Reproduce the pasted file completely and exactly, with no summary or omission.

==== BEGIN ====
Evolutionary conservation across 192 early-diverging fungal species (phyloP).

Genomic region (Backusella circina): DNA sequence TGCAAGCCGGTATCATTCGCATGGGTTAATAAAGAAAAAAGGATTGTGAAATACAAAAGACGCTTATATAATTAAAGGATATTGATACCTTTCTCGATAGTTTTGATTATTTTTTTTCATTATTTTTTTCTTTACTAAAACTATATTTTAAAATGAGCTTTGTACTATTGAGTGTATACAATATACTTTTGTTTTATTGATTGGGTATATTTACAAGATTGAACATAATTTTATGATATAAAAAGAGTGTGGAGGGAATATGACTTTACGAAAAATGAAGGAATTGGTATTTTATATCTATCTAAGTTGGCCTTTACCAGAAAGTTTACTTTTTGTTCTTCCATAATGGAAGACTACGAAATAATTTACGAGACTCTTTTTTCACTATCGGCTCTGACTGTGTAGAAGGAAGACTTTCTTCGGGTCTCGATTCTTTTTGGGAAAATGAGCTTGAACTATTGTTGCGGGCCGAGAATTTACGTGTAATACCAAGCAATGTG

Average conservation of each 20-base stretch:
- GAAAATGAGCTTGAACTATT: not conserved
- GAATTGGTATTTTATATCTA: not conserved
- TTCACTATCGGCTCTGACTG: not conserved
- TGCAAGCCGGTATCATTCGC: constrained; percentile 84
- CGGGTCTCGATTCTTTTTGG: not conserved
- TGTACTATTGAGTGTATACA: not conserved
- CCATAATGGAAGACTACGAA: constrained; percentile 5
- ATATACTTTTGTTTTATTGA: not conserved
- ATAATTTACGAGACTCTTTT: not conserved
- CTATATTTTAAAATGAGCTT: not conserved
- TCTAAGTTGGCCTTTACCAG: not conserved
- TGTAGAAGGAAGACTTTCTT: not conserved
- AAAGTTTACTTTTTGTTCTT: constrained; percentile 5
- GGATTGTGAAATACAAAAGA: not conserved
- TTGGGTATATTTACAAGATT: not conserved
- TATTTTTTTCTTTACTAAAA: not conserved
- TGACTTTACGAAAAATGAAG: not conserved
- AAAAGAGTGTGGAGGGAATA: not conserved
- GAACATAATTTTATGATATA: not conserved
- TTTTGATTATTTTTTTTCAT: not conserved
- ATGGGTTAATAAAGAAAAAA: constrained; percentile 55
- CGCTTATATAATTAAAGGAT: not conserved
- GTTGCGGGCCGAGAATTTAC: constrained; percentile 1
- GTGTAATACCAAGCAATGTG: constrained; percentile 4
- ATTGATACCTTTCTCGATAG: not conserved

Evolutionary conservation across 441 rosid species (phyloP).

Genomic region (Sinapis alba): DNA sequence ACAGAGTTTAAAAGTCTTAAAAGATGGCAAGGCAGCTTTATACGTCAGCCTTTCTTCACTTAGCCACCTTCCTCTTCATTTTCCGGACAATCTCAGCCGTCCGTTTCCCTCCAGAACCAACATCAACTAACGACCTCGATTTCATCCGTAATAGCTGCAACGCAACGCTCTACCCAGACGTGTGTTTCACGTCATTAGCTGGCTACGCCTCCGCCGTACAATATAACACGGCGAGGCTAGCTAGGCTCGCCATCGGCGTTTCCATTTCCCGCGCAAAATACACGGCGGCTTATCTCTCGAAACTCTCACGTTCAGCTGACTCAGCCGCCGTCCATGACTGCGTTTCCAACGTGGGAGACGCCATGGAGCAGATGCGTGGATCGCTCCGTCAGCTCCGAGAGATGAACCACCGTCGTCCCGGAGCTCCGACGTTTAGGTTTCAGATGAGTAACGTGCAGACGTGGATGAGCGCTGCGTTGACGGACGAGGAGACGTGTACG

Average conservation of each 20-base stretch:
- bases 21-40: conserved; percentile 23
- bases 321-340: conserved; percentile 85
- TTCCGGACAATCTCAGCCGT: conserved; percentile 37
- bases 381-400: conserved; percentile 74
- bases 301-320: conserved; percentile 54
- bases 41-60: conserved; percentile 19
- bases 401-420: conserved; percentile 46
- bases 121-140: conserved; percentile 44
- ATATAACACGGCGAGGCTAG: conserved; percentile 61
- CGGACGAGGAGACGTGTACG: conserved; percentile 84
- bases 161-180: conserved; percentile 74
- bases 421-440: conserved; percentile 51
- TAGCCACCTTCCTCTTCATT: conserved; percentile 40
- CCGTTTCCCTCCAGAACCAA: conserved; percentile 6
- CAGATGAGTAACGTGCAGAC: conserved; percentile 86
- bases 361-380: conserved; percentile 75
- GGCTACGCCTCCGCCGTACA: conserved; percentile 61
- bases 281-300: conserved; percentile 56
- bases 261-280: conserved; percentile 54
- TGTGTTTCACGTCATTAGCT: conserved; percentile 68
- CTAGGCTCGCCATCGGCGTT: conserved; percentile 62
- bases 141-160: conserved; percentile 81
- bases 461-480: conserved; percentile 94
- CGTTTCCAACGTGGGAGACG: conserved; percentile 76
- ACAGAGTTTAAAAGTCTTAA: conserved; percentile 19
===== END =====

Evolutionary conservation across 192 early-diverging fungal species (phyloP).

Genomic region (Backusella circina): DNA sequence TGCAAGCCGGTATCATTCGCATGGGTTAATAAAGAAAAAAGGATTGTGAAATACAAAAGACGCTTATATAATTAAAGGATATTGATACCTTTCTCGATAGTTTTGATTATTTTTTTTCATTATTTTTTTCTTTACTAAAACTATATTTTAAAATGAGCTTTGTACTATTGAGTGTATACAATATACTTTTGTTTTATTGATTGGGTATATTTACAAGATTGAACATAATTTTATGATATAAAAAGAGTGTGGAGGGAATATGACTTTACGAAAAATGAAGGAATTGGTATTTTATATCTATCTAAGTTGGCCTTTACCAGAAAGTTTACTTTTTGTTCTTCCATAATGGAAGACTACGAAATAATTTACGAGACTCTTTTTTCACTATCGGCTCTGACTGTGTAGAAGGAAGACTTTCTTCGGGTCTCGATTCTTTTTGGGAAAATGAGCTTGAACTATTGTTGCGGGCCGAGAATTTACGTGTAATACCAAGCAATGTG

Average conservation of each 20-base stretch:
- GAAAATGAGCTTGAACTATT: not conserved
- GAATTGGTATTTTATATCTA: not conserved
- TTCACTATCGGCTCTGACTG: not conserved
- TGCAAGCCGGTATCATTCGC: constrained; percentile 84
- CGGGTCTCGATTCTTTTTGG: not conserved
- TGTACTATTGAGTGTATACA: not conserved
- CCATAATGGAAGACTACGAA: constrained; percentile 5
- ATATACTTTTGTTTTATTGA: not conserved
- ATAATTTACGAGACTCTTTT: not conserved
- CTATATTTTAAAATGAGCTT: not conserved
- TCTAAGTTGGCCTTTACCAG: not conserved
- TGTAGAAGGAAGACTTTCTT: not conserved
- AAAGTTTACTTTTTGTTCTT: constrained; percentile 5
- GGATTGTGAAATACAAAAGA: not conserved
- TTGGGTATATTTACAAGATT: not conserved
- TATTTTTTTCTTTACTAAAA: not conserved
- TGACTTTACGAAAAATGAAG: not conserved
- AAAAGAGTGTGGAGGGAATA: not conserved
- GAACATAATTTTATGATATA: not conserved
- TTTTGATTATTTTTTTTCAT: not conserved
- ATGGGTTAATAAAGAAAAAA: constrained; percentile 55
- CGCTTATATAATTAAAGGAT: not conserved
- GTTGCGGGCCGAGAATTTAC: constrained; percentile 1
- GTGTAATACCAAGCAATGTG: constrained; percentile 4
- ATTGATACCTTTCTCGATAG: not conserved

Evolutionary conservation across 441 rosid species (phyloP).

Genomic region (Sinapis alba): DNA sequence ACAGAGTTTAAAAGTCTTAAAAGATGGCAAGGCAGCTTTATACGTCAGCCTTTCTTCACTTAGCCACCTTCCTCTTCATTTTCCGGACAATCTCAGCCGTCCGTTTCCCTCCAGAACCAACATCAACTAACGACCTCGATTTCATCCGTAATAGCTGCAACGCAACGCTCTACCCAGACGTGTGTTTCACGTCATTAGCTGGCTACGCCTCCGCCGTACAATATAACACGGCGAGGCTAGCTAGGCTCGCCATCGGCGTTTCCATTTCCCGCGCAAAATACACGGCGGCTTATCTCTCGAAACTCTCACGTTCAGCTGACTCAGCCGCCGTCCATGACTGCGTTTCCAACGTGGGAGACGCCATGGAGCAGATGCGTGGATCGCTCCGTCAGCTCCGAGAGATGAACCACCGTCGTCCCGGAGCTCCGACGTTTAGGTTTCAGATGAGTAACGTGCAGACGTGGATGAGCGCTGCGTTGACGGACGAGGAGACGTGTACG

Average conservation of each 20-base stretch:
- bases 21-40: conserved; percentile 23
- bases 321-340: conserved; percentile 85
- TTCCGGACAATCTCAGCCGT: conserved; percentile 37
- bases 381-400: conserved; percentile 74
- bases 301-320: conserved; percentile 54
- bases 41-60: conserved; percentile 19
- bases 401-420: conserved; percentile 46
- bases 121-140: conserved; percentile 44
- ATATAACACGGCGAGGCTAG: conserved; percentile 61
- CGGACGAGGAGACGTGTACG: conserved; percentile 84
- bases 161-180: conserved; percentile 74
- bases 421-440: conserved; percentile 51
- TAGCCACCTTCCTCTTCATT: conserved; percentile 40
- CCGTTTCCCTCCAGAACCAA: conserved; percentile 6
- CAGATGAGTAACGTGCAGAC: conserved; percentile 86
- bases 361-380: conserved; percentile 75
- GGCTACGCCTCCGCCGTACA: conserved; percentile 61
- bases 281-300: conserved; percentile 56
- bases 261-280: conserved; percentile 54
- TGTGTTTCACGTCATTAGCT: conserved; percentile 68
- CTAGGCTCGCCATCGGCGTT: conserved; percentile 62
- bases 141-160: conserved; percentile 81
- bases 461-480: conserved; percentile 94
- CGTTTCCAACGTGGGAGACG: conserved; percentile 76
- ACAGAGTTTAAAAGTCTTAA: conserved; percentile 19